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This article presents and analyzes preliminary data on racial and gender disparities in state judicial disciplinary actions. Studies of demographic disparities in the context of judicial discipline do not exist. This paper presents a first past and preliminary look at the data collected on the issue and assembled into a database. The article is also motivated by the resistance encountered to inquiries into the demographic profile of the state bench and its judges. As such, it also tells the story of the journey undertaken to secure this information and critiques what the author terms a practice of colorblind diversity. Initially prepared as part of a larger project, the preliminary data suggests that there are gender and racial disparities in the incidence of state judicial misconduct cases but also that women judges of color - those who sit at the subordinated intersections of race and gender - are more often subject to harsher judicial discipline than others.

The first part of this paper briefly chronicles the difficulty encountered in trying to access this data. Part II provides a brief overview of state judicial selection and disciplinary systems, which in varying measures are meant to promote judicial independence, accountability, quality and diversity. Part III of the paper provides the findings on the demographic composition of the state bench and describes the method my researchers and I used in assembling the data. It also details a number of data and other limitations. Part IV turns to the data on disciplinary cases broken down by race and gender as they relate to the overall composition of the bench. Here particular attention is paid to the incidence of judicial removals by race and gender, the harshest sanction a judge may face for misconduct. Part V digs deeper into the distribution of sanctions parsed out by subgroups and makes some observations about the number of charges and types of conduct that impact the determination of sanctions and thus might aid in explaining the disparities. Part VI summarizes the study’s findings and observations and Part VII concludes the paper with some personal thoughts on the project.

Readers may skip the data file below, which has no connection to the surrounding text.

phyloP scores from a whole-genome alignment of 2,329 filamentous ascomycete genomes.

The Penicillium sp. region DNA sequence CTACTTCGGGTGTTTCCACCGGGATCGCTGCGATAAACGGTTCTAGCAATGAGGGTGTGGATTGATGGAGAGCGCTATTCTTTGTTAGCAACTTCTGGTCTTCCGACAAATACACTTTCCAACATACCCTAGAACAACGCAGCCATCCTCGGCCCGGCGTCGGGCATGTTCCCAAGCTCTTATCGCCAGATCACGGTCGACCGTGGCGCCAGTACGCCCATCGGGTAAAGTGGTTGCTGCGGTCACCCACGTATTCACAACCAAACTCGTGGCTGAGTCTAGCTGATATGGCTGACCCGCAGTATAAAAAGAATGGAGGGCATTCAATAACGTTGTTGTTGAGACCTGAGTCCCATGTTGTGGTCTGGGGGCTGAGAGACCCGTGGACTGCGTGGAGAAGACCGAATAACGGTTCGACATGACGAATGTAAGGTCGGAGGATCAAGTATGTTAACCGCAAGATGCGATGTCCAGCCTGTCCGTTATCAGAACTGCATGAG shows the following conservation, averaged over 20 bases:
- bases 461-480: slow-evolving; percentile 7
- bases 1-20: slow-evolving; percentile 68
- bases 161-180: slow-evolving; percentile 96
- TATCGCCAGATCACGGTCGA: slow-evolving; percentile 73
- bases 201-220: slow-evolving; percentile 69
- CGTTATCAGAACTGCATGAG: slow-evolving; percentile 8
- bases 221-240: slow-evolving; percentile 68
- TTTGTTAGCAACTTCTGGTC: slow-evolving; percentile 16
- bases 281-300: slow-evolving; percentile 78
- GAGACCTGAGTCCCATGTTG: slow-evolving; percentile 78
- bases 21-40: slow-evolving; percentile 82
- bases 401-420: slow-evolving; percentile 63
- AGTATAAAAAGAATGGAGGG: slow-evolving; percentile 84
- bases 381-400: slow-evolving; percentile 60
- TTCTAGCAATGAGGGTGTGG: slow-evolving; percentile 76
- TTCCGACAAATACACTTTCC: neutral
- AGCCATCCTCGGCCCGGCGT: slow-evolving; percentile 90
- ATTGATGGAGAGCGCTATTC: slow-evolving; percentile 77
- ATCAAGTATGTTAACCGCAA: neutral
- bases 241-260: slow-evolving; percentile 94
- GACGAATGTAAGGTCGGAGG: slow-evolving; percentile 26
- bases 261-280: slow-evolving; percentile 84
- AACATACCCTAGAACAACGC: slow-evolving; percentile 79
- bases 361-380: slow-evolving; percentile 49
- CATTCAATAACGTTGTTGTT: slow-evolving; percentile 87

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American University Journal of Gender, Social Policy & the Law

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